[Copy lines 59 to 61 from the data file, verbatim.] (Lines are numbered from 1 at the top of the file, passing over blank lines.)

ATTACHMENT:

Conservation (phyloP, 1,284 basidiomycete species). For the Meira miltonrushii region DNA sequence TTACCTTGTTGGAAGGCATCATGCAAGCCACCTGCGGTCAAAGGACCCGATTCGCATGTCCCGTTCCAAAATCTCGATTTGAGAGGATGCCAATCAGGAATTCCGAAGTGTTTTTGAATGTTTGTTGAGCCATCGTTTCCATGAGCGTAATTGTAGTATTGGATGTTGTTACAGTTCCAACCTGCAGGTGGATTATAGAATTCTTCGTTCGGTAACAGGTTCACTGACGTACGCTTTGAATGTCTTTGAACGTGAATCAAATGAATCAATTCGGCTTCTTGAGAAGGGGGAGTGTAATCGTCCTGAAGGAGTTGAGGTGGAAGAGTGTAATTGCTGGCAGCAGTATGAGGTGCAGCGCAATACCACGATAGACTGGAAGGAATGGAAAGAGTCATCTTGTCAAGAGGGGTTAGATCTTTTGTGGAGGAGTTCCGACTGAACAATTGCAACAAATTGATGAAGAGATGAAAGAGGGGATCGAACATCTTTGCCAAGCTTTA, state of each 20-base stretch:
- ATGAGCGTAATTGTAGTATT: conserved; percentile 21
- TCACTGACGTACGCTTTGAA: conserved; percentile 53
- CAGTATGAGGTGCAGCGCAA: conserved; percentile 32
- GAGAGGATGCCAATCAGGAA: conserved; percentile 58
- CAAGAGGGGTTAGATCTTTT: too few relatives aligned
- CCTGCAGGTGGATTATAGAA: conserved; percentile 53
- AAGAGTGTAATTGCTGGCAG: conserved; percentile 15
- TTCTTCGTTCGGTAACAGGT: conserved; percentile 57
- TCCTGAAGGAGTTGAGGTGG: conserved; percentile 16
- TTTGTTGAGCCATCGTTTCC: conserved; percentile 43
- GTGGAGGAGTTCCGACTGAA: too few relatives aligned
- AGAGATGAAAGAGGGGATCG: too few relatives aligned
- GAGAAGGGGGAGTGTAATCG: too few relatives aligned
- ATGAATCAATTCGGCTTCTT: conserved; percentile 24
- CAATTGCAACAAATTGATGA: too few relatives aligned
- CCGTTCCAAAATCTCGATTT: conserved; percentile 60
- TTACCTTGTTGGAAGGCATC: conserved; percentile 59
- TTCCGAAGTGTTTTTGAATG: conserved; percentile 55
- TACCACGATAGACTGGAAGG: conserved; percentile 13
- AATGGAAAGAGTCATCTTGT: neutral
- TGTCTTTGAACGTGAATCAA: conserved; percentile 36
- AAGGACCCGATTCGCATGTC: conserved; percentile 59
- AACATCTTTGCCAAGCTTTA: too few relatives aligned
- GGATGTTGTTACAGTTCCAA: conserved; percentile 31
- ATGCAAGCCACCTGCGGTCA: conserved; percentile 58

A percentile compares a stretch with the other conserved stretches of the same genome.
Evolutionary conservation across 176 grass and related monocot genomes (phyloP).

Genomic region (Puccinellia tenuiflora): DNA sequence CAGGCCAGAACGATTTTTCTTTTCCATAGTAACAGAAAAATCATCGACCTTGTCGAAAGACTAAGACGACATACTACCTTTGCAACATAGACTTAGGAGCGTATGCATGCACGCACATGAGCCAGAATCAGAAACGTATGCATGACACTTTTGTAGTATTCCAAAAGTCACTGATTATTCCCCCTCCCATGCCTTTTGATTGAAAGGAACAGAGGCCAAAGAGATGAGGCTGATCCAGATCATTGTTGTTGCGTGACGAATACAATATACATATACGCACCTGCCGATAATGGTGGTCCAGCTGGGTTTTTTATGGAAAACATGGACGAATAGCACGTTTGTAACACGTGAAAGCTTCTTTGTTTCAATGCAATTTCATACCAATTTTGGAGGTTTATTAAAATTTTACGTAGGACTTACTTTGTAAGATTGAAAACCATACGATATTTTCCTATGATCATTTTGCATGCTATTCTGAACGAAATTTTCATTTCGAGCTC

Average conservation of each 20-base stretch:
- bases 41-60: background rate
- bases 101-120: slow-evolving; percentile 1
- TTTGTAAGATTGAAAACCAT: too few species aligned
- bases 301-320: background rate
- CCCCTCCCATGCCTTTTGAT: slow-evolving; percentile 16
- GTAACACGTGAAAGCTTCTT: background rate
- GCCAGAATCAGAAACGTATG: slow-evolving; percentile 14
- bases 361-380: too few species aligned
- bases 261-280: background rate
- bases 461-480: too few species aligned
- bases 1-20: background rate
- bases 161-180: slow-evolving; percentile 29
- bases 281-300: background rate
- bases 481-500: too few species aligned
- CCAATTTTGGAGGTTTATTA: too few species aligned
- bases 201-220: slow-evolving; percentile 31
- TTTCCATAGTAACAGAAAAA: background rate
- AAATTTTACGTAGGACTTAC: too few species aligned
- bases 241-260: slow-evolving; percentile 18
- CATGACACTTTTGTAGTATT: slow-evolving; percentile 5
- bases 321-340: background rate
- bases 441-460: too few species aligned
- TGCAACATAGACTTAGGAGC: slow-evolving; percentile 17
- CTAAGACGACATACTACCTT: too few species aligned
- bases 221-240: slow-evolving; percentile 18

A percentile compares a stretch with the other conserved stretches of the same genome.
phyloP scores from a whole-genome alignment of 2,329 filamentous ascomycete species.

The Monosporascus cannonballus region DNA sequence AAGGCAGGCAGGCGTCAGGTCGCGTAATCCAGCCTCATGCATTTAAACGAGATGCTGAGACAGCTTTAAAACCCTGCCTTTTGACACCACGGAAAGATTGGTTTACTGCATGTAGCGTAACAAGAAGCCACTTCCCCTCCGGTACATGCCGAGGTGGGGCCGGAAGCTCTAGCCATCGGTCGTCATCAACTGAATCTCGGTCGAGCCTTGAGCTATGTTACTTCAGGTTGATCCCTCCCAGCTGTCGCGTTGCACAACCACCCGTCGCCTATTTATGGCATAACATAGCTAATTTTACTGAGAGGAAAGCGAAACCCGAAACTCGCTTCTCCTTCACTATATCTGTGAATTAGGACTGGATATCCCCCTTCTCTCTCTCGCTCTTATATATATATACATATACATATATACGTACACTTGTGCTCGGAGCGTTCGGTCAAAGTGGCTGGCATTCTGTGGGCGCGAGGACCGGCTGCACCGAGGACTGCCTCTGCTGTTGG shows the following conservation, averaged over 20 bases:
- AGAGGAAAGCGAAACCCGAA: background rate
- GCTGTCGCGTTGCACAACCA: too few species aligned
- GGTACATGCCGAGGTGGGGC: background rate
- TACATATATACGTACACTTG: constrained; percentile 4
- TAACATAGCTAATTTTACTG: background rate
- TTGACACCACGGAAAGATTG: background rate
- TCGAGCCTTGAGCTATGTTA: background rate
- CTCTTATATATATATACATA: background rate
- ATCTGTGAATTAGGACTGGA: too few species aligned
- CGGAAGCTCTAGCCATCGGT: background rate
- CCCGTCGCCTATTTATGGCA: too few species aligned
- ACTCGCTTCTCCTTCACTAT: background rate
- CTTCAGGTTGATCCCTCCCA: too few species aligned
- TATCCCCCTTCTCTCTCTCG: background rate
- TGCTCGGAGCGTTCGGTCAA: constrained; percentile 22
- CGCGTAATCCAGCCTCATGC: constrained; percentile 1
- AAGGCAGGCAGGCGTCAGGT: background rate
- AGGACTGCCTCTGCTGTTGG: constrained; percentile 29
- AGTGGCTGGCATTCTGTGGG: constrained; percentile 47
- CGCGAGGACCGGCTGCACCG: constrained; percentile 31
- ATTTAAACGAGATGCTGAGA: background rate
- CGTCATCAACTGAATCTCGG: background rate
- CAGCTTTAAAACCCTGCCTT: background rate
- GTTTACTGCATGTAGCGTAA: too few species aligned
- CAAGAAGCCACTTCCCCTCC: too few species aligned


- AGAGGAAAGCGAAACCCGAA: background rate
- GCTGTCGCGTTGCACAACCA: too few species aligned
- GGTACATGCCGAGGTGGGGC: background rate